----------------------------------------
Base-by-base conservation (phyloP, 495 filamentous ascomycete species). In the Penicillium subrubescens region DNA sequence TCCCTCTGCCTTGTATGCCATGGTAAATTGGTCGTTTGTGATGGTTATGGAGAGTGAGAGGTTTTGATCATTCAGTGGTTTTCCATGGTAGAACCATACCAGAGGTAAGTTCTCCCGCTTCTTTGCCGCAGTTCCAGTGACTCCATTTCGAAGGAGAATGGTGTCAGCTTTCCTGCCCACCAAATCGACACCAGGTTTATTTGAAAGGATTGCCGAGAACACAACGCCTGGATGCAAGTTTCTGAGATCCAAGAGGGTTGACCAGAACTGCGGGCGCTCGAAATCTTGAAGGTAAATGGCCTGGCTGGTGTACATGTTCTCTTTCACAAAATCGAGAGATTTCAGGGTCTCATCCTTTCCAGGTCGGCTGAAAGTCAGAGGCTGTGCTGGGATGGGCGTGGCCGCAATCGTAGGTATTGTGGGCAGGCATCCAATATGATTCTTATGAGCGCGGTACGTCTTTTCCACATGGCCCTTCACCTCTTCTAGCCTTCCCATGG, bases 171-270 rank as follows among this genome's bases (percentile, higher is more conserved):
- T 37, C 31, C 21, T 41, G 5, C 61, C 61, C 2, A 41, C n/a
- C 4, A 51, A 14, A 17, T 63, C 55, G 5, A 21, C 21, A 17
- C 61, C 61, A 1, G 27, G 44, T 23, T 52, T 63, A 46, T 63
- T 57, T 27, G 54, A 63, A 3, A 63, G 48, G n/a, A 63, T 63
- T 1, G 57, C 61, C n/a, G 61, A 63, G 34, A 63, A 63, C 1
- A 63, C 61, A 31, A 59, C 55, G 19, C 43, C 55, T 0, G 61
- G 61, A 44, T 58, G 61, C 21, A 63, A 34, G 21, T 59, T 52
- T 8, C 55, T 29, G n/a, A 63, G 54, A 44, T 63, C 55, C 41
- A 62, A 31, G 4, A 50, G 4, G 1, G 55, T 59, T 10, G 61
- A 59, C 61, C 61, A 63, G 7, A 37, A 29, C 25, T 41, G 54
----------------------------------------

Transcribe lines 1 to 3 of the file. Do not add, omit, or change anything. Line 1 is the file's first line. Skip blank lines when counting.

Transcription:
Base-by-base conservation (phyloP, 495 filamentous ascomycete species). In the Penicillium subrubescens region DNA sequence TCCCTCTGCCTTGTATGCCATGGTAAATTGGTCGTTTGTGATGGTTATGGAGAGTGAGAGGTTTTGATCATTCAGTGGTTTTCCATGGTAGAACCATACCAGAGGTAAGTTCTCCCGCTTCTTTGCCGCAGTTCCAGTGACTCCATTTCGAAGGAGAATGGTGTCAGCTTTCCTGCCCACCAAATCGACACCAGGTTTATTTGAAAGGATTGCCGAGAACACAACGCCTGGATGCAAGTTTCTGAGATCCAAGAGGGTTGACCAGAACTGCGGGCGCTCGAAATCTTGAAGGTAAATGGCCTGGCTGGTGTACATGTTCTCTTTCACAAAATCGAGAGATTTCAGGGTCTCATCCTTTCCAGGTCGGCTGAAAGTCAGAGGCTGTGCTGGGATGGGCGTGGCCGCAATCGTAGGTATTGTGGGCAGGCATCCAATATGATTCTTATGAGCGCGGTACGTCTTTTCCACATGGCCCTTCACCTCTTCTAGCCTTCCCATGG, bases 171-270 rank as follows among this genome's bases (percentile, higher is more conserved):
- T 37, C 31, C 21, T 41, G 5, C 61, C 61, C 2, A 41, C n/a
- C 4, A 51, A 14, A 17, T 63, C 55, G 5, A 21, C 21, A 17